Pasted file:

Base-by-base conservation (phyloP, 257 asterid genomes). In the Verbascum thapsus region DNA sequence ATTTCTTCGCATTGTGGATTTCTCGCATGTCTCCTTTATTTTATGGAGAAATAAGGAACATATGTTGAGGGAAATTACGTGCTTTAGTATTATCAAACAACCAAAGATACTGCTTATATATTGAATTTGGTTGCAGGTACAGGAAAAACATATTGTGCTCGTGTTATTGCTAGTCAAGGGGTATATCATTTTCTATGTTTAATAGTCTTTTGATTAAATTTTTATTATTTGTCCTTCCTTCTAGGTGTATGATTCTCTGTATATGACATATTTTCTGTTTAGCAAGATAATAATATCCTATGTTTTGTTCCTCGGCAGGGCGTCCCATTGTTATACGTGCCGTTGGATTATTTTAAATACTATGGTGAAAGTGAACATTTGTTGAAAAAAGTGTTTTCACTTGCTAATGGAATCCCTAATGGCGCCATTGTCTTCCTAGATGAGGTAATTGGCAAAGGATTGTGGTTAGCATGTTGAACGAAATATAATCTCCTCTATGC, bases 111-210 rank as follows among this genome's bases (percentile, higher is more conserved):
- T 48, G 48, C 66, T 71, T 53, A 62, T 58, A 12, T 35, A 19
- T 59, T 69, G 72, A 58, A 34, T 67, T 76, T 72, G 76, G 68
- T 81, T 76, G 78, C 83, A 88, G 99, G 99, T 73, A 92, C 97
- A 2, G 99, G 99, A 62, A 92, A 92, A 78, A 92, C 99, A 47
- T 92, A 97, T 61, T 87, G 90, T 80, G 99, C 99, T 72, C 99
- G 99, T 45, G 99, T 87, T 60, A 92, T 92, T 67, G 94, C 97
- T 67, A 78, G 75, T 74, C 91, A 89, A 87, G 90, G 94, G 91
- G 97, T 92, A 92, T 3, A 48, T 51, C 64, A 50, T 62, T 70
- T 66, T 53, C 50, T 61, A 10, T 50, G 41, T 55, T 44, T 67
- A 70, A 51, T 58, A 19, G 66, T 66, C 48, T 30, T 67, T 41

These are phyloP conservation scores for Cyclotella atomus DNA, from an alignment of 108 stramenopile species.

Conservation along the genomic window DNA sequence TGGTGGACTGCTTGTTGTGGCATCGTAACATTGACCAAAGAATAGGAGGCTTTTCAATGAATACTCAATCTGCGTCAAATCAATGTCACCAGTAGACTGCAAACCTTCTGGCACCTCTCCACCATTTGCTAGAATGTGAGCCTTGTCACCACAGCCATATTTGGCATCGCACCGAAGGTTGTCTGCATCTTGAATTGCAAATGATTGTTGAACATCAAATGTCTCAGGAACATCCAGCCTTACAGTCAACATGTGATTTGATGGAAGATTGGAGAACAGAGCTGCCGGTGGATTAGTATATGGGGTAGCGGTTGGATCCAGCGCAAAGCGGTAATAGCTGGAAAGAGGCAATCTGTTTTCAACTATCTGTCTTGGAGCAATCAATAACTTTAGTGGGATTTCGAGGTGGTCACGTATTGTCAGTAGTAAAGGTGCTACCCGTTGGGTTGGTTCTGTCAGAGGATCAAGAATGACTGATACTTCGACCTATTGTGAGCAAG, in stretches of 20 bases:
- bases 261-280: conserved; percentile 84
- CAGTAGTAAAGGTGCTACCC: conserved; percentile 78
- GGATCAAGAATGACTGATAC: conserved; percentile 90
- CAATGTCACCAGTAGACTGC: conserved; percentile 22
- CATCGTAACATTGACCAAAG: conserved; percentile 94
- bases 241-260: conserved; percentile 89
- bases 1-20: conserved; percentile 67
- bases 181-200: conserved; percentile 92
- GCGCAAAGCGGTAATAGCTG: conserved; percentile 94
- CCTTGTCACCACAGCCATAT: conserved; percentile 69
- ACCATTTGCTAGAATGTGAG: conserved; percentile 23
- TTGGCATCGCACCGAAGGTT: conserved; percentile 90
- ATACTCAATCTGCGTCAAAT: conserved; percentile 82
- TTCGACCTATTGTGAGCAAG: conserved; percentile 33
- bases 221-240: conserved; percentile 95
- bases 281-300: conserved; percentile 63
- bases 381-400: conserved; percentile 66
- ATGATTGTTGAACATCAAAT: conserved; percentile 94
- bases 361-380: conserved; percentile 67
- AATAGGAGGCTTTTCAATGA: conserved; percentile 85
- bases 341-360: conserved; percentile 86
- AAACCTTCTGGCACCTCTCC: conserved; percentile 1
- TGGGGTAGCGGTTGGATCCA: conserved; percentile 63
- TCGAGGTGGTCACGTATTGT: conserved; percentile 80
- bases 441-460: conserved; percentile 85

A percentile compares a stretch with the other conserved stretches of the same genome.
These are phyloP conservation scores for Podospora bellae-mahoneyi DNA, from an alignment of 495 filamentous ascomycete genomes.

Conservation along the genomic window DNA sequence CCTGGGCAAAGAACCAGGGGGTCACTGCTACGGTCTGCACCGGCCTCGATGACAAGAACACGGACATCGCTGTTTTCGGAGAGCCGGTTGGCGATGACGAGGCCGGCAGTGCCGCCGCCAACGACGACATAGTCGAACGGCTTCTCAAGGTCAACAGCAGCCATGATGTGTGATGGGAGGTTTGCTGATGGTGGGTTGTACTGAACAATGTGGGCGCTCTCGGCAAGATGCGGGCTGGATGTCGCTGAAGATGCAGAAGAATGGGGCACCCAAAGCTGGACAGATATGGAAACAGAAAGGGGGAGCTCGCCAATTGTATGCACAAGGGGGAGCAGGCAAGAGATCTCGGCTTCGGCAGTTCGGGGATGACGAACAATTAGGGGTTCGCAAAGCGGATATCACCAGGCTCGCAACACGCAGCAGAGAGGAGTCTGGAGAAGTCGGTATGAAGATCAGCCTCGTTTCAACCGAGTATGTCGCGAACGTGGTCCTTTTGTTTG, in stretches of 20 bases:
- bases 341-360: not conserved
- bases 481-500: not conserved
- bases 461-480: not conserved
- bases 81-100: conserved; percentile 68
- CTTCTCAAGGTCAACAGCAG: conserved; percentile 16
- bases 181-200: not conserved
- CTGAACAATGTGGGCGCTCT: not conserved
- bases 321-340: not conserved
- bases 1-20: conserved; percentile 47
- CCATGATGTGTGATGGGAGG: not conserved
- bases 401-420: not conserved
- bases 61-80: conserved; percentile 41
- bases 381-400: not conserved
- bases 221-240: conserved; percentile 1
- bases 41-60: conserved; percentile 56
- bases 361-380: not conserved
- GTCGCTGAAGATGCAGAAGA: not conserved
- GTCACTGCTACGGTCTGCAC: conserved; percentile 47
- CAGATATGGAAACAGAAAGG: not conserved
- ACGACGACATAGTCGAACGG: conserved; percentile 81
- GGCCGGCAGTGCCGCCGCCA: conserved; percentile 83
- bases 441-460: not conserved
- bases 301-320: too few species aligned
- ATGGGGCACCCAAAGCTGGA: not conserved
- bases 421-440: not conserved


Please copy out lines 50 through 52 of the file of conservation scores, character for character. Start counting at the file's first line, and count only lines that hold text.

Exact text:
- bases 1-20: conserved; percentile 47
- CCATGATGTGTGATGGGAGG: not conserved
- bases 401-420: not conserved